It starts with reproducing the report abstract and then groups my advice to appropriately sceptical policymakers under ten headings. Continue reading “European Commission SCHEER scientific opinion on e-cigarettes – a guide for policymakers”
In June 2019, an influential and well-respected research group published a paper in the BMJ showing both a sharp rise in youth vaping in Canada between 2017 and 2018 – mirroring the rise in the United States. But the truly shocking finding was that there had also been a sharp rise in youth smoking (not seen in the United States).
Starting from well before publication, the paper had a strong negative influence on Canada’s approach to tobacco harm reduction, causing a reversal from a promising and insightful pro-public health approach to making ad hoc responses to a mounting moral panic. Yet it turns out the smoking figures were wrong – a consequence of a flawed weighting procedure.
By July 2020, a correction had been issued in the BMJ noting that with revised weighting, smoking had, in fact, fallen. But, absurdly, the correction was buried in a statistical supplement and the published paper still states, inaccurately, that youth smoking increased in its results and conclusion. The discussion section of the paper continues to discuss an increase in smoking that never happened. Given the political salience of this paper, a proper correction or retraction and resubmission is essential.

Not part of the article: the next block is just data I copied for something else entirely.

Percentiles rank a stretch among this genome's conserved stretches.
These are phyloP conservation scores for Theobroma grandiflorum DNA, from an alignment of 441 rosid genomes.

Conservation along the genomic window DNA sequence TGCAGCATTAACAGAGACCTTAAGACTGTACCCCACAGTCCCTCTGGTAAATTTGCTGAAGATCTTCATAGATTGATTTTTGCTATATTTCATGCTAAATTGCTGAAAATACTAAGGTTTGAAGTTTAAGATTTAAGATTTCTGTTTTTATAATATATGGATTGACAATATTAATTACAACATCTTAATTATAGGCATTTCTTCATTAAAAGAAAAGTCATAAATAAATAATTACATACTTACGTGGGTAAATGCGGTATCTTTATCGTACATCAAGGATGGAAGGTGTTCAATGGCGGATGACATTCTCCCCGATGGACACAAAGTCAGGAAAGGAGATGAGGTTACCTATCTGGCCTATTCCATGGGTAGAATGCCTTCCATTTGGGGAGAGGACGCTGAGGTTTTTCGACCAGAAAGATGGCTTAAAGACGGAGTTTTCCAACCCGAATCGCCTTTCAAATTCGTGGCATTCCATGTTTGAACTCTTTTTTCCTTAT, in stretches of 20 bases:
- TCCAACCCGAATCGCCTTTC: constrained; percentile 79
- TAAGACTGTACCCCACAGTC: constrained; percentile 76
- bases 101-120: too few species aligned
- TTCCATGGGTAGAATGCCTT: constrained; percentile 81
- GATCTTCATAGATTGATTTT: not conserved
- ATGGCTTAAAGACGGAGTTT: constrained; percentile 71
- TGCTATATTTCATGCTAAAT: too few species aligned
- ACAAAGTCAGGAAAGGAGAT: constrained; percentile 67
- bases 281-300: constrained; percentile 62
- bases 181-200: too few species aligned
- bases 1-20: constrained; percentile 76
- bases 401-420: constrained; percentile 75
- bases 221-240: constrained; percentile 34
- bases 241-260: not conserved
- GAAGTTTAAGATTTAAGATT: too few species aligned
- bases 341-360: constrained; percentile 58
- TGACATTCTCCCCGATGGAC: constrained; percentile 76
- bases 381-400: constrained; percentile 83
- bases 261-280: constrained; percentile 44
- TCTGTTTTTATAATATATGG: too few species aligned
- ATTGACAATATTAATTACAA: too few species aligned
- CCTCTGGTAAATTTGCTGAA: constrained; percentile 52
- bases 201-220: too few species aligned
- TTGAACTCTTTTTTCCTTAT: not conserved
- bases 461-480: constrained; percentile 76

In this blog post, I unpick what happened and when. I finish with thoughts on lessons for researchers using this type of research to promote regulatory policies. Continue reading “Canada takes a wrong turn after a flawed paper induces moral panic about youth vaping and smoking”
Let’s have some debate on the future of tobacco, nicotine, tobacco control and the tobacco and vaping industry. Here are three provocative pieces to get things moving. Continue reading “The past is not the future – what lies ahead for tobacco and nicotine?”
The highlight of this year’s Global Forum on Nicotine will be the Michael Russell Oration given by the superb Louise Ross on 11 June 2020. Louise has kindly given permission to reproduce the text of her oration on this blog. This joins the collection of outstanding writing by Louise we host here on the Counterfactual.
My reaction on Twitter…
— Clive Bates (@Clive_Bates) June 11, 2020
So here it is, the tex as given… and if you prefer, please see video below. Continue reading “Louise Ross: Pragmatism versus dogma: freeing the inner vaper in smokers – Michael Russell Oration 2020”